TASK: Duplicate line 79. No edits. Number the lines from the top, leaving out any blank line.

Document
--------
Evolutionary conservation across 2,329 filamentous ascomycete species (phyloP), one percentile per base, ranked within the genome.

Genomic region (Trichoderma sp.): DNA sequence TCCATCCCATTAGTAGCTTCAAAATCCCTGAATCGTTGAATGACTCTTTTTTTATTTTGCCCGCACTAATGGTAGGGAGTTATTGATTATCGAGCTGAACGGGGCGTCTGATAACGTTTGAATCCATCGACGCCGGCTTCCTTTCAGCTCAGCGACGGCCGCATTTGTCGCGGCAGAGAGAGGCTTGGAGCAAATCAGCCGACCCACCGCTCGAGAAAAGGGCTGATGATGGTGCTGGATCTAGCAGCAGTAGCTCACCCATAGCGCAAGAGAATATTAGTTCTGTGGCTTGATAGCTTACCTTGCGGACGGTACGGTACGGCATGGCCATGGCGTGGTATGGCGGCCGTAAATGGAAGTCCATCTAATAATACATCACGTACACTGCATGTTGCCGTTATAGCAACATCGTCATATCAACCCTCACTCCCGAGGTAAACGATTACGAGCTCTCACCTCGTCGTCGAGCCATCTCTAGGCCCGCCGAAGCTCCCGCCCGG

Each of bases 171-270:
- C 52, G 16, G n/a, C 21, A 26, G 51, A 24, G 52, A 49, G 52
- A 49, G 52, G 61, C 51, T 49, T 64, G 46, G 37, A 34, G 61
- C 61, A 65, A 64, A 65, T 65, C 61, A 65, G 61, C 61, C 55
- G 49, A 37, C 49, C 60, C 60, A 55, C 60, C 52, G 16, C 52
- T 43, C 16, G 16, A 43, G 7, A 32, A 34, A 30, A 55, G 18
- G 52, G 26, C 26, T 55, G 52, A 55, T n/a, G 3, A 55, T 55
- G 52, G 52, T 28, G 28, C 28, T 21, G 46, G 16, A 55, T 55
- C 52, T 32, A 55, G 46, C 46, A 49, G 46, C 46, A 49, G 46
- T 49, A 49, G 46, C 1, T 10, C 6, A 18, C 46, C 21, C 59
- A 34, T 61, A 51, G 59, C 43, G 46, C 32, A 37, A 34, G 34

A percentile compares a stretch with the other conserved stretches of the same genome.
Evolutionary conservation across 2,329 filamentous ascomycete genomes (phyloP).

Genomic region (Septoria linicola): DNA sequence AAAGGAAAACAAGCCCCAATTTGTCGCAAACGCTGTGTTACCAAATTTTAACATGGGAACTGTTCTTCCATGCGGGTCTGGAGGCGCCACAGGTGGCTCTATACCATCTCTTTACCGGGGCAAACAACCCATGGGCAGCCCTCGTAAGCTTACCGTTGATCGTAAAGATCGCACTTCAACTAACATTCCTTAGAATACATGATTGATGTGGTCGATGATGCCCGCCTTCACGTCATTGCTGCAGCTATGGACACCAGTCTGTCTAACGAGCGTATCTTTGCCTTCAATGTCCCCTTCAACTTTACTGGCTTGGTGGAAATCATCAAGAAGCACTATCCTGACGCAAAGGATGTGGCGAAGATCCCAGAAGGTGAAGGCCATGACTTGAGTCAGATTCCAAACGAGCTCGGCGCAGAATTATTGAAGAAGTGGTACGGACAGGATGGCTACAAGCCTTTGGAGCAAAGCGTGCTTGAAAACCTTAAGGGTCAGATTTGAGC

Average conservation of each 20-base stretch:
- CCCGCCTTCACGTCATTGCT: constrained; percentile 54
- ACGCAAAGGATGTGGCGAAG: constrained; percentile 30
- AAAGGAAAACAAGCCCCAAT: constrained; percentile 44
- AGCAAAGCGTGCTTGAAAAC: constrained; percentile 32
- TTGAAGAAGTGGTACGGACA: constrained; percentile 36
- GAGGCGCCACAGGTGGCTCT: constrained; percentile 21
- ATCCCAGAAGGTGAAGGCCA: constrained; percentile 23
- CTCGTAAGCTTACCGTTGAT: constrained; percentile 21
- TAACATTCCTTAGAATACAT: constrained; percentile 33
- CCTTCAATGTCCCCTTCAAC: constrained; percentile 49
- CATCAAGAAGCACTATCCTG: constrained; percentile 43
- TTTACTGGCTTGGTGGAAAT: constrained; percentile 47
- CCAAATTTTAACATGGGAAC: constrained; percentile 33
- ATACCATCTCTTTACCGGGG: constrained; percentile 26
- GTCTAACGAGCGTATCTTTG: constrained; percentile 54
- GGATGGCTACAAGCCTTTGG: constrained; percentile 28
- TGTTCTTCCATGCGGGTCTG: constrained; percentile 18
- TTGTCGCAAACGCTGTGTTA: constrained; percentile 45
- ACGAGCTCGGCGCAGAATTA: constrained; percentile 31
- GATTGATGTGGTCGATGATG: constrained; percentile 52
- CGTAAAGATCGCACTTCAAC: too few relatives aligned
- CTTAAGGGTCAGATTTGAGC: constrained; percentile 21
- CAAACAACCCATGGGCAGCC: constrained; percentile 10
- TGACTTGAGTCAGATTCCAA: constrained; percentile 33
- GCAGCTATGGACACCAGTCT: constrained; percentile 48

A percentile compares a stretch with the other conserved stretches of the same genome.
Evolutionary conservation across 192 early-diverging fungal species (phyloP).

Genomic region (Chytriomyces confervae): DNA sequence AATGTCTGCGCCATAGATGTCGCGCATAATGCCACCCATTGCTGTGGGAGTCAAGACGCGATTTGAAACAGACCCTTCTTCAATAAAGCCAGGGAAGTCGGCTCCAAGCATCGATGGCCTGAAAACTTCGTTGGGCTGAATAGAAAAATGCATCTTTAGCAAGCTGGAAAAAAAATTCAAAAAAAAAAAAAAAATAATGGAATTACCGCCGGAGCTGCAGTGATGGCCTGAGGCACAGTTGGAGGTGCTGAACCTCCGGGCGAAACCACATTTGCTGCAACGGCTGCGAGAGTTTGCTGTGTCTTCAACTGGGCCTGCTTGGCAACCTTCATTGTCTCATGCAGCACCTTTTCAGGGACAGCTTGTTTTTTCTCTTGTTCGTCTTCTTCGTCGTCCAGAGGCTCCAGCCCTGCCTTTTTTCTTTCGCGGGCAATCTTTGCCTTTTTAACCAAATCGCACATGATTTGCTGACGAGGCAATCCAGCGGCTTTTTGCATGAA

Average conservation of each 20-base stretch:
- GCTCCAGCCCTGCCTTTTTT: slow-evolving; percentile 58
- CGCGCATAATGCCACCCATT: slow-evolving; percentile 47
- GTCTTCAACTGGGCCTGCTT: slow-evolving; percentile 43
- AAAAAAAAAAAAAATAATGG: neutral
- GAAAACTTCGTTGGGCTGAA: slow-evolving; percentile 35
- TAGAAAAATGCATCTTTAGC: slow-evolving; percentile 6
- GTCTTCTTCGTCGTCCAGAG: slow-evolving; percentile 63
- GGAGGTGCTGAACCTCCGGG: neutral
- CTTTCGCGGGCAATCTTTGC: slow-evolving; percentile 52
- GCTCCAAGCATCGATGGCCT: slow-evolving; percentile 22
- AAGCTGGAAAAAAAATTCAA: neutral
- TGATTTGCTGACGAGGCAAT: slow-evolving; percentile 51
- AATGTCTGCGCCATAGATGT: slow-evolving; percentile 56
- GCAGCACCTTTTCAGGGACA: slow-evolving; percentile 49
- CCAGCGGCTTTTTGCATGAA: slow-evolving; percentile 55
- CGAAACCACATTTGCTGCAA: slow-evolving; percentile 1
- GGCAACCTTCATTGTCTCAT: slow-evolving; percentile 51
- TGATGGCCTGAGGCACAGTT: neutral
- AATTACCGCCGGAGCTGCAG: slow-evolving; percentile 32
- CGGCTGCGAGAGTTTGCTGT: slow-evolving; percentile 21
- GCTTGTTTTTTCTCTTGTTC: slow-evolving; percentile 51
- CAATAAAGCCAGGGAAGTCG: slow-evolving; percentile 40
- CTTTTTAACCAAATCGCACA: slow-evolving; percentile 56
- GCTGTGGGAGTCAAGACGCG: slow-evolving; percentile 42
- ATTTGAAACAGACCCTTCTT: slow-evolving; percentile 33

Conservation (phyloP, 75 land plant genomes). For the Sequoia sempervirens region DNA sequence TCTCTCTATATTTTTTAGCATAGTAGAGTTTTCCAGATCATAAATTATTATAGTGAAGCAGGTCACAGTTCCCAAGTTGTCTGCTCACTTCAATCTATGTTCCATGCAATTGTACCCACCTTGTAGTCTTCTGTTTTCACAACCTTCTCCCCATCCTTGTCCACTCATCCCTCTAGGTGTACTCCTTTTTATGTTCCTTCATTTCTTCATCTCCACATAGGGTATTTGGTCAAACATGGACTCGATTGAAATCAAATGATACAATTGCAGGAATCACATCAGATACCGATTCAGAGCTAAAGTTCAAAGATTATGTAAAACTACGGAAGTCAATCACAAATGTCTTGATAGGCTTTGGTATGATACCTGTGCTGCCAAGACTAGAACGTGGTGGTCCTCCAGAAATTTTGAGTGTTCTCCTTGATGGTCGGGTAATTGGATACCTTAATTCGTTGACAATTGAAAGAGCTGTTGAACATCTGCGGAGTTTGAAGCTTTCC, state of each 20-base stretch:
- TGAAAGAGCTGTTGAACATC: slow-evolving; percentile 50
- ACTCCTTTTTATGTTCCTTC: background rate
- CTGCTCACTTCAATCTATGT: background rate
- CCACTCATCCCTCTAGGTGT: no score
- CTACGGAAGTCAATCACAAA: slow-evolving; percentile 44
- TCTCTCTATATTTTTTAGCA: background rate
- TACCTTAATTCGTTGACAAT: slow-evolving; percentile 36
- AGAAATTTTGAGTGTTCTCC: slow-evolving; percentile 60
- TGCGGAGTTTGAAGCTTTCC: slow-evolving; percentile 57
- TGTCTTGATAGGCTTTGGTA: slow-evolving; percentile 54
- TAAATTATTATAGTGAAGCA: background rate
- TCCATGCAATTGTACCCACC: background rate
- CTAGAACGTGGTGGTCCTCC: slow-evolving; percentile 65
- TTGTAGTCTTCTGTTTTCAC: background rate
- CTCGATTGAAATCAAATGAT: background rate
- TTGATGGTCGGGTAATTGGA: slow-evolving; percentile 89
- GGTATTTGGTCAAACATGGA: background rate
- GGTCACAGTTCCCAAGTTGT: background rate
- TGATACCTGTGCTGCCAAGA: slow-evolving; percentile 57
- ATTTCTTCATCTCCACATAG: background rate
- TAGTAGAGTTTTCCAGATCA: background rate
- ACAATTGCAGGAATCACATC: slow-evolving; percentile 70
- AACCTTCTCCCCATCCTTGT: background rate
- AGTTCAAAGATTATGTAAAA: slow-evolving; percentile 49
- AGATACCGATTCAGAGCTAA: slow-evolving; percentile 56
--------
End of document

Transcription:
- TACCTTAATTCGTTGACAAT: slow-evolving; percentile 36